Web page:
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Joanette Hoffman Egeli won five scholarships to art schools. She studied painting at Pennsylvania College of Art, the Art School of the Brooklyn Museum, and the Art Students League of New York where she met her future husband, Cedric Egeli. As a young mother, Joanette was frustrated when domestic responsibilities kept her from devoting more time to painting. “While my husband’s career was blossoming, I felt mine was being stymied!” She solved the dilemma by negotiating a “portraits for babysitting” arrangement with friends and neighbors. Although her oil and pastel portraits are now in high demand, she recalls “It served a useful purpose at the time, giving me the opportunity to continue developing as an artist.”
Joanette credits her late father-in-law, well-known painter and sculptor Bjorn Egeli, as having the most profound influence on her artistic development. “He was committed to the concepts of truth and beauty, and repeatedly stressed the importance of achieving excellence in all aspects of painting. He often reminded us that the most important endeavor for an artist was to make a beautiful work of art, regardless of who or what the subject might be.”
Born in 1934 Joanette Egeli has been painting portraits of children since childhood. Although she paints people of all ages, including family groups, she admits a strong affinity for children under twelve. “Perhaps it’s because I had four children of my own,” she says. “Children are, after all, very important people. Capturing their developing personalities in portraits is an important artistic endeavor.”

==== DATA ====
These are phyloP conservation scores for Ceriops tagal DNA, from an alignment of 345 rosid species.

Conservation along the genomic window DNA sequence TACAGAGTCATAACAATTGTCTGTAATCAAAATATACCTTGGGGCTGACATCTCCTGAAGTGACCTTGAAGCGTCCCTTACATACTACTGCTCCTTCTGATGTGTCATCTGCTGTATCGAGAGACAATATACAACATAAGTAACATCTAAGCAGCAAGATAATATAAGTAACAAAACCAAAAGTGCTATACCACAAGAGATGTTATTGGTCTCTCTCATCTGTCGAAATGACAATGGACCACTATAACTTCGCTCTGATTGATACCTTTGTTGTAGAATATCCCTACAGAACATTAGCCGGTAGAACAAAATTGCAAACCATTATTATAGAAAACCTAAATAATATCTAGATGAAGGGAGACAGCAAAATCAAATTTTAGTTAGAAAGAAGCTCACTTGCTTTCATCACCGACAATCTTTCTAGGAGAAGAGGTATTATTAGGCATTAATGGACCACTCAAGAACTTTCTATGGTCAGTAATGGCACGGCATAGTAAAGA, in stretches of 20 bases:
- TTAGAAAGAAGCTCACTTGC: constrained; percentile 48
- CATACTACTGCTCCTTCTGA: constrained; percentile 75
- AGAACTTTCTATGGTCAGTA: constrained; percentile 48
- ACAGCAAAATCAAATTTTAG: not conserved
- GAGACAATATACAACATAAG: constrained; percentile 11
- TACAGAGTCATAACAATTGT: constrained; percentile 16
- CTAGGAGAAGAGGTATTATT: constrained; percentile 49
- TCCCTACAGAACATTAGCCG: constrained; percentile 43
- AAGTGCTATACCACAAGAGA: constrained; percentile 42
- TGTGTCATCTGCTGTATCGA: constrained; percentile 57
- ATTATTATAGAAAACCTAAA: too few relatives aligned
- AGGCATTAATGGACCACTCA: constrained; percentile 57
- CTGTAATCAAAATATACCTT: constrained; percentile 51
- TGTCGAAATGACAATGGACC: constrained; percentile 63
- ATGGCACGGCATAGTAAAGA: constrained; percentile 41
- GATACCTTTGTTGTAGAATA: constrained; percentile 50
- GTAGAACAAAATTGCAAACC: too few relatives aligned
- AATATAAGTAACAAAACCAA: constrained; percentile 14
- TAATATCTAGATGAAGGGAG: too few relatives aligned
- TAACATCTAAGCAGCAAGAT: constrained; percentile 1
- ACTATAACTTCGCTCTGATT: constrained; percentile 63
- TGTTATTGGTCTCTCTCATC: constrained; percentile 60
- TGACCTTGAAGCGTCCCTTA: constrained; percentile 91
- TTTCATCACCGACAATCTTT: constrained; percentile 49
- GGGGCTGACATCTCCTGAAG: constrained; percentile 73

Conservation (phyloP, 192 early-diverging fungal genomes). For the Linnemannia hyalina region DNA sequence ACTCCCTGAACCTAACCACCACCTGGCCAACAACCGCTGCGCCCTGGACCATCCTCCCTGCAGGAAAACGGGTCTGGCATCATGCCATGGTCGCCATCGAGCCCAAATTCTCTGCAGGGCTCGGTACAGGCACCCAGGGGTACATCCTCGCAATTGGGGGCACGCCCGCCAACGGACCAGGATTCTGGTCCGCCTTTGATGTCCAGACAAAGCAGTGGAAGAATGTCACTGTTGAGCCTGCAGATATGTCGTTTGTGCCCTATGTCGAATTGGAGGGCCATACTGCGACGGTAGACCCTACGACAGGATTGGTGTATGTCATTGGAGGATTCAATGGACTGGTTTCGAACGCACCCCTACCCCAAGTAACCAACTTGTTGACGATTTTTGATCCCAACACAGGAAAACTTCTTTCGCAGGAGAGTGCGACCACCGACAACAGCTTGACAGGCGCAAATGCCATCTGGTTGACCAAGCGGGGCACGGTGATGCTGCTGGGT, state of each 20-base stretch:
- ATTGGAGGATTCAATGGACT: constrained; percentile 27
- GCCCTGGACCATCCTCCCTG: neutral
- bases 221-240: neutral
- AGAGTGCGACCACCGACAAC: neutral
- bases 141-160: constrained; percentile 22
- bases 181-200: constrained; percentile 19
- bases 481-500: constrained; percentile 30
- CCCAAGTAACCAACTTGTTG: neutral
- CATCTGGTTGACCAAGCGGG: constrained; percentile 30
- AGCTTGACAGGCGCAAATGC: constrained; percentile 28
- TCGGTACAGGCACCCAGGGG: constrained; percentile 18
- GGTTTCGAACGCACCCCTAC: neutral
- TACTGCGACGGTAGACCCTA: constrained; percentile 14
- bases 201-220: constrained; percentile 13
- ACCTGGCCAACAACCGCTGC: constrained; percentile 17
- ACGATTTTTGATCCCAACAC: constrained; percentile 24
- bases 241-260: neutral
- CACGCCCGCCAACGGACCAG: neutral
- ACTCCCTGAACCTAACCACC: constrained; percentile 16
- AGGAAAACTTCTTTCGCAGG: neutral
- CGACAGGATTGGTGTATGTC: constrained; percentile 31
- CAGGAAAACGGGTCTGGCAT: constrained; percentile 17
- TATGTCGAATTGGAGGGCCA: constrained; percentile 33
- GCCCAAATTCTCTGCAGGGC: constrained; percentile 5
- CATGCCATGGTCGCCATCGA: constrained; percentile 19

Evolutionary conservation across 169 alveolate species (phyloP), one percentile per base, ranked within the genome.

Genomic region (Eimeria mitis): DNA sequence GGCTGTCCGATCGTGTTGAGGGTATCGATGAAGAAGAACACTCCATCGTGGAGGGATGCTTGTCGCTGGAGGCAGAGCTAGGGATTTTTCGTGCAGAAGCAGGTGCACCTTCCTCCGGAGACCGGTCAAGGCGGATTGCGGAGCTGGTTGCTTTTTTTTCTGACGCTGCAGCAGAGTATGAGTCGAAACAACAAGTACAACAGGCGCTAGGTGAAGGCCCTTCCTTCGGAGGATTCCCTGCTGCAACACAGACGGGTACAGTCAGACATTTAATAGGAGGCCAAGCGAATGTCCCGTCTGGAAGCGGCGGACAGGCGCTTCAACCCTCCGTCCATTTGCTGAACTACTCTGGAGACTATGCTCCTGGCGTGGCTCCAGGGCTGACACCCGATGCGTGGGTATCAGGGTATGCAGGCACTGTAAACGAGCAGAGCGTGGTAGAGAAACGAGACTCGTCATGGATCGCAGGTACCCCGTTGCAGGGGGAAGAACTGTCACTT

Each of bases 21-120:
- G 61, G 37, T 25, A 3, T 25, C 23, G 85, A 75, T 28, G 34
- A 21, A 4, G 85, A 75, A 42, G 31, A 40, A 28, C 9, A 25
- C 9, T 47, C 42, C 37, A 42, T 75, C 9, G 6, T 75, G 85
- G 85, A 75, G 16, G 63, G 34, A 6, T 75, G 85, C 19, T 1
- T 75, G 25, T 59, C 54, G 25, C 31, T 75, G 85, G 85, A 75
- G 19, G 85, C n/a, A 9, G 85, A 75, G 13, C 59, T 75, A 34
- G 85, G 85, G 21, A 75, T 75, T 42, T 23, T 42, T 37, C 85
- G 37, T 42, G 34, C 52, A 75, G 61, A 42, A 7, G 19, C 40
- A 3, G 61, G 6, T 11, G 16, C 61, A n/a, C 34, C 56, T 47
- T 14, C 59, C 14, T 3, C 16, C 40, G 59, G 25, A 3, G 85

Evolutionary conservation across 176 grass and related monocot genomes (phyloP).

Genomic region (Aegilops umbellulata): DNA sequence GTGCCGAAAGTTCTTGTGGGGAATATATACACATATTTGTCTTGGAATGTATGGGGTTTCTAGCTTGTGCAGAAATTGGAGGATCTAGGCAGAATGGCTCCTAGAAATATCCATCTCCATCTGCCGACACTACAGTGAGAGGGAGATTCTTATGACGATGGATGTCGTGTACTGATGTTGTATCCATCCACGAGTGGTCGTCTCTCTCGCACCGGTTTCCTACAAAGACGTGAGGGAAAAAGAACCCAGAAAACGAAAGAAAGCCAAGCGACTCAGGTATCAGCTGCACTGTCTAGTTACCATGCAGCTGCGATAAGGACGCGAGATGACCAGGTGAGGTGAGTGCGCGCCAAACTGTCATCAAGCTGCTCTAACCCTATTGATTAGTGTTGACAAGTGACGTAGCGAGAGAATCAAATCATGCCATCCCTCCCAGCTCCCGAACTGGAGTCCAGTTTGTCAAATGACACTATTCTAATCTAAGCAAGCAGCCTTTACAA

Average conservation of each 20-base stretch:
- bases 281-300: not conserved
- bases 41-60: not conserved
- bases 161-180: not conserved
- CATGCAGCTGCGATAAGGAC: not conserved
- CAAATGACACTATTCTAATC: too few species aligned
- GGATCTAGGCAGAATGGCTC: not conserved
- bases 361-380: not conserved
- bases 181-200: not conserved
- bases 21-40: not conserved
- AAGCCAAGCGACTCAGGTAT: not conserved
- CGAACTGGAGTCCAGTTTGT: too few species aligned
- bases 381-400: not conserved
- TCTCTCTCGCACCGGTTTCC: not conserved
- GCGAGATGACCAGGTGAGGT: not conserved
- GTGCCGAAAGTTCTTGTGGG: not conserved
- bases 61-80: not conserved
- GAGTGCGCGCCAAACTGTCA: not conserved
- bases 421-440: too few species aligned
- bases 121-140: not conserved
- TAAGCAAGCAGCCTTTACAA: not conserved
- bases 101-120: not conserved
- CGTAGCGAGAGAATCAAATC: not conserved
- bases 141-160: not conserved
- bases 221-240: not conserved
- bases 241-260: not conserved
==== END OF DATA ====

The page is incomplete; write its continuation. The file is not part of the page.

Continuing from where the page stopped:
Joanette Egeli’s portraits of children are straightforward and appealing. She achieves a striking likeness, including less detail in the remainder of the portrait, accomplishing a harmonious blend of color with form. Before beginning a portrait, she spends hours sometimes days in the subject’s home observing and interacting with both child and parents. “To make a fine painting,” she says, “it’s essential for the artist and subject to develop a mutual trust and appreciation.”
Joanette maintains a studio on the Maryland farm she shares with her husband, Cedric. Each summer, on Cape Cod Joanette and Cedric are sought after as instructors for their outdoor portrait painting workshops. They also teach a winter workshop at the farm studio in portrait and the figure, a class attended by some of the top painters across the country. A few of the artists who credit their influence: John Ebersberger, Lee Boynton, Camille Przewodek, Abigail McBride, Tim Bell and Stephen Griffin.
She is a co-founder of the Maryland Society of Portrait Painters. Joanette’s work has been exhibited at the Art Students League in New York, the Cape Cod Art Assoc., the Maryland Federation of Art, New York Salmagundi Club, The Maryland Hall for the Creative Arts and the Brooklyn Museum. A member of the Mid Atlantic Plein Air Painters Association (MAPAPA), she has exhibited in this annual juried exhibition since inception. She is listed in The Artists Bluebook of American Artists. American Artist Magazine published two articles about her portrait proficiency, “Creating a Likeness in Portraiture” August 1997 and “Painting with Purpose” August 2004.